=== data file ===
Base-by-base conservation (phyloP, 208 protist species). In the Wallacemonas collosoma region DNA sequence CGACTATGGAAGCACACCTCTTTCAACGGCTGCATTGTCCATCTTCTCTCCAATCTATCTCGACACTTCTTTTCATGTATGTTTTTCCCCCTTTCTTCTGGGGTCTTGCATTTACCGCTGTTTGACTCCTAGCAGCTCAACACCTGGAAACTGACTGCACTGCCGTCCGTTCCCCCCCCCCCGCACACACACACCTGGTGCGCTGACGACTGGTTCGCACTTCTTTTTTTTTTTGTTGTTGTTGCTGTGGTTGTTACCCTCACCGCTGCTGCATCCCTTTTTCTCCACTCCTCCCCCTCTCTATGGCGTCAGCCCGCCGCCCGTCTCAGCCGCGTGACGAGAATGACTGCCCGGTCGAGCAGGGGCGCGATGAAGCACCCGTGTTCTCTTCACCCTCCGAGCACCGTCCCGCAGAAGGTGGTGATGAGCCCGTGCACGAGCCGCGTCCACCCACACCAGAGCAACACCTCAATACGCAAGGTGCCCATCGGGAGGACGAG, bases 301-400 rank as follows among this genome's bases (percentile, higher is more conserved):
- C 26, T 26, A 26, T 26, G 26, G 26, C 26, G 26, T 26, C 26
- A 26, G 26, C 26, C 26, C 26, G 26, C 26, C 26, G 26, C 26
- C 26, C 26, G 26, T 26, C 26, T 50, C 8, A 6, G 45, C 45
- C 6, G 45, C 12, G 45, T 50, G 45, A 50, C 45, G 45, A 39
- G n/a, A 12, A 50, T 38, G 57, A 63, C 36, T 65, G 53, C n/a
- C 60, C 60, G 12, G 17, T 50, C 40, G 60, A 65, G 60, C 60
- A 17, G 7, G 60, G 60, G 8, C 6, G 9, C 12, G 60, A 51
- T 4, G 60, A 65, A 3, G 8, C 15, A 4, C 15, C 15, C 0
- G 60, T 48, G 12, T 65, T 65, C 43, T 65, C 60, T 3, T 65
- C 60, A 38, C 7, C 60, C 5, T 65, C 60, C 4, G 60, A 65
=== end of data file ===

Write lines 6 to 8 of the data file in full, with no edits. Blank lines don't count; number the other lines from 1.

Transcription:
- G n/a, A 12, A 50, T 38, G 57, A 63, C 36, T 65, G 53, C n/a
- C 60, C 60, G 12, G 17, T 50, C 40, G 60, A 65, G 60, C 60
- A 17, G 7, G 60, G 60, G 8, C 6, G 9, C 12, G 60, A 51